Estrada's – From Tamale Parlor to Spanish Kitchen | History | Lifestyle Magazine

It started as Estrada’s Tamale Parlor, and when the family-owned restaurant closed its doors after more than three-quarters of a century, it had become a Visalia legend. The iconic eatery is gone now, but it had a remarkable run and impacted the lives of so many people.

The Estrada family and its connection to the food scene in Visalia began with Louise Estrada. She was born in Los Angeles in the early 1870s to the Farquero family, and came to Visalia in 1880 as a young girl. In 1889 she married a local carpenter named Manuel Estrada. Louise worked in a cannery and also sold fruits, vegetables, and tamales around town. In addition, she worked part time at Pablo’s Tamale Parlor. After Pablo Vielma died, Louise and her husband helped with the business for a time.

In 1913 Manuel had a stroke and died, leaving his pregnant wife to care for their eight children all still living at home. Life was hard for the family, but the community rallied to help them. Adolph Sweet offered the new widow whatever she needed from his store and John Morgan offered the same from his meat market.

All of the generosity overwhelmed Louise so much, she published her thank you in the Visalia Daily Times newspaper saying, “We wish to thank our friends for their kindness in our recent bereavement and during the illness of our husband and father.”

But Louise knew as the sole bread winner she needed more than handouts to support her large family. She had worked in the food business for years so she mentioned the possibility of opening a restaurant to her children. They wholeheartedly supported the idea and offered to help. In about 1914 she opened a small restaurant, actually a tamale parlor, believed to be first located near Church and Acequia streets, but eventually she moved her business to 202 S. Court Street. Her specialties were tamales, enchiladas, and beans. She called her cuisine “early California.”

Her parlor proved to be so popular, she outgrew the space. The Milan Vuvovich home on Main and West streets became available, so in May 1924, Estrada’s Tamale Parlor relocated to the 414 W. Main Street address on the far west end of the commercial district. The newly refurbished residence, turned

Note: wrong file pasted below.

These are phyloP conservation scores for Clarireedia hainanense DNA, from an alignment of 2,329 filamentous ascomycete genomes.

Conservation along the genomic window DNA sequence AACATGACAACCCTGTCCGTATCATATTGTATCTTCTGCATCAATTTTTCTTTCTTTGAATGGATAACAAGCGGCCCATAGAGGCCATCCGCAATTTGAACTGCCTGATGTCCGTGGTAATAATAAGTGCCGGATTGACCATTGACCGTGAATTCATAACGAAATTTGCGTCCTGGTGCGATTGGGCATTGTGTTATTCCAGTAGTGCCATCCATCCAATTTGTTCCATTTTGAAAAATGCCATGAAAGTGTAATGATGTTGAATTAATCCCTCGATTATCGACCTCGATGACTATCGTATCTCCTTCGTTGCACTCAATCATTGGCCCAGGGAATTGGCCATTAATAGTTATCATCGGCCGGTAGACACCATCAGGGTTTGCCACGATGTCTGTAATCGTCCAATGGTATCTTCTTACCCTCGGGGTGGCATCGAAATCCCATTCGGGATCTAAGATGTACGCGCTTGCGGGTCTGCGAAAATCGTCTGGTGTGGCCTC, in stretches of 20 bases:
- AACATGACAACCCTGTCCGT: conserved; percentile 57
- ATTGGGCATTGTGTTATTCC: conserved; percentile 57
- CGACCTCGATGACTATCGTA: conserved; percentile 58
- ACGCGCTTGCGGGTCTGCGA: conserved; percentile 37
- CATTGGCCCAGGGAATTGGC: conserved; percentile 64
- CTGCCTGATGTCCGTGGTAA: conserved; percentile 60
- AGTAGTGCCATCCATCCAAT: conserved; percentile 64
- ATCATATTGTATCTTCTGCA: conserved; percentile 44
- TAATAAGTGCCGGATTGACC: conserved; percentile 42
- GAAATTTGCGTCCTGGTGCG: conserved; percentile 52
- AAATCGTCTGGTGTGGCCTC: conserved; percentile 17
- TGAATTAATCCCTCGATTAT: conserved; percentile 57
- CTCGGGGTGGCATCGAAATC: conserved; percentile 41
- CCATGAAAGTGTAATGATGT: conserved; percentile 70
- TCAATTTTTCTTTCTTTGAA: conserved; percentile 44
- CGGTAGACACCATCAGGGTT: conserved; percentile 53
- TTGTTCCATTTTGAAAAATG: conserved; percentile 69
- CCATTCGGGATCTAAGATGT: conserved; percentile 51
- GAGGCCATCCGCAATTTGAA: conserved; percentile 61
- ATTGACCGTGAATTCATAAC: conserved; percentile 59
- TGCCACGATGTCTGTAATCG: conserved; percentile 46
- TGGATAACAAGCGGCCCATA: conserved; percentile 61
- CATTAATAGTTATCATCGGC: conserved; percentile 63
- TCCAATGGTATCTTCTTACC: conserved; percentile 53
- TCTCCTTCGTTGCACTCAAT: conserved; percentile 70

restaurant, was set up to accommodate 150 guests. Eventually the restaurant went from a tamale parlor to Estrada’s Spanish Kitchen, although tamales continued to be an important part of the menu.

On Saturday, Jan. 9, 1932, tragedy struck the Estradas. Louise, family matriarch and Visalia restaurateur, suffered a heart attack while attending a golden wedding anniversary in Tulare. She was rushed to the hospital and by 11:30 p.m. that night she died, the victim of “chronic myocarditis.” Her funeral service was held at St. Mary’s Catholic Church in Visalia and she was interred in the Catholic section of the Visalia Cemetery.

The restaurant business stayed in the Estrada family and various members took over its operation. Over the years, the family restaurant expanded to other California cities including Fresno, Modesto, Colma, Santa Barbara, Oakland, and Bakersfield.

In 1958, two of the Estrada children, Manuel Estrada Jr. and his sister, Mrs. Raymond Gonzales, who co-owned the downtown Visalia restaurant, decided they needed larger quarters, so they had a restaurant built at 1545 S. Mooney Blvd. They opened the doors for New Year’s Eve, but the official grand opening was Thursday evening, January 15, 1959.

The new ranch style building made quite a hit in Visalia. Designed by Gabriel Castela of Palm Springs and constructed by Duarte & Duarte of Visalia, the nearly 6,000 square foot building cost a little over $75,000. The lot was huge measuring about 161’ x 663’. The interior included a banquet room, main dining room, and a cocktail lounge called the Charro Room. The bar in the restaurant was a first for Estrada’s. A large fireplace gave the bar a homey feel, and the cushioned chairs, tables, and bar added to customer comfort. The bar was sunken about two feet below the main floor giving the area an elegant and interesting look.

Estrada’s in Visalia had many loyal customers over the years. Deanna Wells shared a story. After living in Visalia for a number of years, her family relocated to Minnesota. Years later Cliff, her husband, and a business associate were traveling between northern California and Los Angeles and decided to stop at their family’s old favorite eating place— Estrada’s. They detoured into Visalia and found the restaurant closed. Cliff went to the back door and Bud Estrada greeted them and opened just for them. They had a great meal and appreciated the special treatment. Deanna called the Estrada family “one of the best you could ever know.”

Tom Rey and his family lived in Visalia and they also have fond memories of the restaurant. He remembers his Aunt Dorothy and her special attraction to the food there. She went to school with the Estrada girls and after she moved away, she would occasionally return home and eat at the restaurant. Between trips she would even have Estrada tamales sent back to Detroit, Michigan.

For more than three decades Estrada’s Spanish Kitchen occupied its place on Mooney Blvd. On August 28, 1992, the owners filed for bankruptcy, victims of a bad economy. The restaurant closed its doors and the property went on the market. Later that year, Red Lobster began efforts to take over the property and eventually tore down Estrada’s and built their own restaurant on the site.

For 78 years, Estrada’s of Visalia had a legendary charm that attracted so many and it all began with Louise Estrada. Her gracious personality, limitless generosity, delicious food, and good business sense formed the foundation for this popular gathering place.

Thanks to Gilbert Gia for his biographical material that helped me immensely.